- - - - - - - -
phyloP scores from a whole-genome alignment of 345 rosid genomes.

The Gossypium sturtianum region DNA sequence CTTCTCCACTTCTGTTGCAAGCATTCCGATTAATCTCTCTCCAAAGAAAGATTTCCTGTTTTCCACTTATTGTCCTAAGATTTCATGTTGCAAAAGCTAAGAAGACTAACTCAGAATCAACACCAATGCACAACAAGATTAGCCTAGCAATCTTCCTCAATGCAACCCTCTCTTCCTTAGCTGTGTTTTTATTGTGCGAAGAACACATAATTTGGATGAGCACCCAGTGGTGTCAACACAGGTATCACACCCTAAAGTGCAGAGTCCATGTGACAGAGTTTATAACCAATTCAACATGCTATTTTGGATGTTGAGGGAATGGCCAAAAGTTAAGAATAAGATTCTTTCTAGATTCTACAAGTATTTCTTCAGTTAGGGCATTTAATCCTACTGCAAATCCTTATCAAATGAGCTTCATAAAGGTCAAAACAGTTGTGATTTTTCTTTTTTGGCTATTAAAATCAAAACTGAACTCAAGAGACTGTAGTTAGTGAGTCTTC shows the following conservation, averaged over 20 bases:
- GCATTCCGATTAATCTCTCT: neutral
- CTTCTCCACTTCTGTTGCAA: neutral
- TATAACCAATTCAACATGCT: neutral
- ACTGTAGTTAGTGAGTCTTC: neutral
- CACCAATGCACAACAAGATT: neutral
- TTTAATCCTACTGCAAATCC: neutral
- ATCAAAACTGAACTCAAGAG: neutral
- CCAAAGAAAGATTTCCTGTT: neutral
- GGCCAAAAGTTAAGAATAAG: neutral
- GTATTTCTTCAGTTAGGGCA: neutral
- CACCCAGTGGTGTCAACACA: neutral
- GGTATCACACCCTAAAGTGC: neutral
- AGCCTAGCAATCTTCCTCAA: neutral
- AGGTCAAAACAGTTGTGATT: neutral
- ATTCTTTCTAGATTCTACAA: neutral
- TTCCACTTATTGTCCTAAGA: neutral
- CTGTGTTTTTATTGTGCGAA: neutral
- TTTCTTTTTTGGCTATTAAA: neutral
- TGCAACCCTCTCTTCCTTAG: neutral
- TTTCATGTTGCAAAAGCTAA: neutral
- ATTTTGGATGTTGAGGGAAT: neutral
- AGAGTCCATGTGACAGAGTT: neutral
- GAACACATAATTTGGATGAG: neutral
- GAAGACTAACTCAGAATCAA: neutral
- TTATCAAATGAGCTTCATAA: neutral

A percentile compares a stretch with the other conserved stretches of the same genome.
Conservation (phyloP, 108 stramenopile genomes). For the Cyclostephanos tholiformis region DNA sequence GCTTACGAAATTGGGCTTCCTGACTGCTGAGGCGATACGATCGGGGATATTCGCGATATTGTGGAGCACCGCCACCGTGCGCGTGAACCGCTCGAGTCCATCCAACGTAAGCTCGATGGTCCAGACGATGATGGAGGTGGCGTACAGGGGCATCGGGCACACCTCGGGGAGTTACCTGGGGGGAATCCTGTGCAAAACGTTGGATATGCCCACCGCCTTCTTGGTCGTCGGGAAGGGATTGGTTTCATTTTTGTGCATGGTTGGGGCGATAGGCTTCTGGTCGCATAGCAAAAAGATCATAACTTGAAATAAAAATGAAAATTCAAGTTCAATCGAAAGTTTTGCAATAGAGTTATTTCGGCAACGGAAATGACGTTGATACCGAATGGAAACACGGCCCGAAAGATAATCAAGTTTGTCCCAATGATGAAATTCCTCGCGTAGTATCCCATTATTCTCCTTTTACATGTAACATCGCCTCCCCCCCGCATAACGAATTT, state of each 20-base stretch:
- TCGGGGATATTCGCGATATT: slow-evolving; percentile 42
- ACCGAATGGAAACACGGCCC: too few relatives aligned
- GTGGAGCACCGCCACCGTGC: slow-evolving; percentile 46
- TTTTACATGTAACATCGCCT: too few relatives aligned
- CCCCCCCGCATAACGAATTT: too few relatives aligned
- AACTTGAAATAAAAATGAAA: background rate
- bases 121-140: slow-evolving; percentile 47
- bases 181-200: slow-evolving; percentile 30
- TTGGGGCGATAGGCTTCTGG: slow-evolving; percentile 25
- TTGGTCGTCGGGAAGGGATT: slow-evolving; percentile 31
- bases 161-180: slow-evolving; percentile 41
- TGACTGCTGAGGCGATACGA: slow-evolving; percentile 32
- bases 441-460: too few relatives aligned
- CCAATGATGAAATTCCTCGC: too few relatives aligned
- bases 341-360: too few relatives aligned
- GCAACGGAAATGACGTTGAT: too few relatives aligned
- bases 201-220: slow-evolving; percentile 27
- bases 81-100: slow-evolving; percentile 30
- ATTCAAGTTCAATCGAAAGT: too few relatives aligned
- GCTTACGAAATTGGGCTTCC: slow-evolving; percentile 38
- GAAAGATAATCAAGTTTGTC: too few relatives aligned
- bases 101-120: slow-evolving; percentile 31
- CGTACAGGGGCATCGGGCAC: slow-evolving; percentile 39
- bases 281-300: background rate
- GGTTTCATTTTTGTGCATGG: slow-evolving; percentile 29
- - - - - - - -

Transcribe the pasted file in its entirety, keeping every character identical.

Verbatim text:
phyloP scores from a whole-genome alignment of 345 rosid genomes.

The Gossypium sturtianum region DNA sequence CTTCTCCACTTCTGTTGCAAGCATTCCGATTAATCTCTCTCCAAAGAAAGATTTCCTGTTTTCCACTTATTGTCCTAAGATTTCATGTTGCAAAAGCTAAGAAGACTAACTCAGAATCAACACCAATGCACAACAAGATTAGCCTAGCAATCTTCCTCAATGCAACCCTCTCTTCCTTAGCTGTGTTTTTATTGTGCGAAGAACACATAATTTGGATGAGCACCCAGTGGTGTCAACACAGGTATCACACCCTAAAGTGCAGAGTCCATGTGACAGAGTTTATAACCAATTCAACATGCTATTTTGGATGTTGAGGGAATGGCCAAAAGTTAAGAATAAGATTCTTTCTAGATTCTACAAGTATTTCTTCAGTTAGGGCATTTAATCCTACTGCAAATCCTTATCAAATGAGCTTCATAAAGGTCAAAACAGTTGTGATTTTTCTTTTTTGGCTATTAAAATCAAAACTGAACTCAAGAGACTGTAGTTAGTGAGTCTTC shows the following conservation, averaged over 20 bases:
- GCATTCCGATTAATCTCTCT: neutral
- CTTCTCCACTTCTGTTGCAA: neutral
- TATAACCAATTCAACATGCT: neutral
- ACTGTAGTTAGTGAGTCTTC: neutral
- CACCAATGCACAACAAGATT: neutral
- TTTAATCCTACTGCAAATCC: neutral
- ATCAAAACTGAACTCAAGAG: neutral
- CCAAAGAAAGATTTCCTGTT: neutral
- GGCCAAAAGTTAAGAATAAG: neutral
- GTATTTCTTCAGTTAGGGCA: neutral
- CACCCAGTGGTGTCAACACA: neutral
- GGTATCACACCCTAAAGTGC: neutral
- AGCCTAGCAATCTTCCTCAA: neutral
- AGGTCAAAACAGTTGTGATT: neutral
- ATTCTTTCTAGATTCTACAA: neutral
- TTCCACTTATTGTCCTAAGA: neutral
- CTGTGTTTTTATTGTGCGAA: neutral
- TTTCTTTTTTGGCTATTAAA: neutral
- TGCAACCCTCTCTTCCTTAG: neutral
- TTTCATGTTGCAAAAGCTAA: neutral
- ATTTTGGATGTTGAGGGAAT: neutral
- AGAGTCCATGTGACAGAGTT: neutral
- GAACACATAATTTGGATGAG: neutral
- GAAGACTAACTCAGAATCAA: neutral
- TTATCAAATGAGCTTCATAA: neutral

A percentile compares a stretch with the other conserved stretches of the same genome.
Conservation (phyloP, 108 stramenopile genomes). For the Cyclostephanos tholiformis region DNA sequence GCTTACGAAATTGGGCTTCCTGACTGCTGAGGCGATACGATCGGGGATATTCGCGATATTGTGGAGCACCGCCACCGTGCGCGTGAACCGCTCGAGTCCATCCAACGTAAGCTCGATGGTCCAGACGATGATGGAGGTGGCGTACAGGGGCATCGGGCACACCTCGGGGAGTTACCTGGGGGGAATCCTGTGCAAAACGTTGGATATGCCCACCGCCTTCTTGGTCGTCGGGAAGGGATTGGTTTCATTTTTGTGCATGGTTGGGGCGATAGGCTTCTGGTCGCATAGCAAAAAGATCATAACTTGAAATAAAAATGAAAATTCAAGTTCAATCGAAAGTTTTGCAATAGAGTTATTTCGGCAACGGAAATGACGTTGATACCGAATGGAAACACGGCCCGAAAGATAATCAAGTTTGTCCCAATGATGAAATTCCTCGCGTAGTATCCCATTATTCTCCTTTTACATGTAACATCGCCTCCCCCCCGCATAACGAATTT, state of each 20-base stretch:
- TCGGGGATATTCGCGATATT: slow-evolving; percentile 42
- ACCGAATGGAAACACGGCCC: too few relatives aligned
- GTGGAGCACCGCCACCGTGC: slow-evolving; percentile 46
- TTTTACATGTAACATCGCCT: too few relatives aligned
- CCCCCCCGCATAACGAATTT: too few relatives aligned
- AACTTGAAATAAAAATGAAA: background rate
- bases 121-140: slow-evolving; percentile 47
- bases 181-200: slow-evolving; percentile 30
- TTGGGGCGATAGGCTTCTGG: slow-evolving; percentile 25
- TTGGTCGTCGGGAAGGGATT: slow-evolving; percentile 31
- bases 161-180: slow-evolving; percentile 41
- TGACTGCTGAGGCGATACGA: slow-evolving; percentile 32
- bases 441-460: too few relatives aligned
- CCAATGATGAAATTCCTCGC: too few relatives aligned
- bases 341-360: too few relatives aligned
- GCAACGGAAATGACGTTGAT: too few relatives aligned
- bases 201-220: slow-evolving; percentile 27
- bases 81-100: slow-evolving; percentile 30
- ATTCAAGTTCAATCGAAAGT: too few relatives aligned
- GCTTACGAAATTGGGCTTCC: slow-evolving; percentile 38
- GAAAGATAATCAAGTTTGTC: too few relatives aligned
- bases 101-120: slow-evolving; percentile 31
- CGTACAGGGGCATCGGGCAC: slow-evolving; percentile 39
- bases 281-300: background rate
- GGTTTCATTTTTGTGCATGG: slow-evolving; percentile 29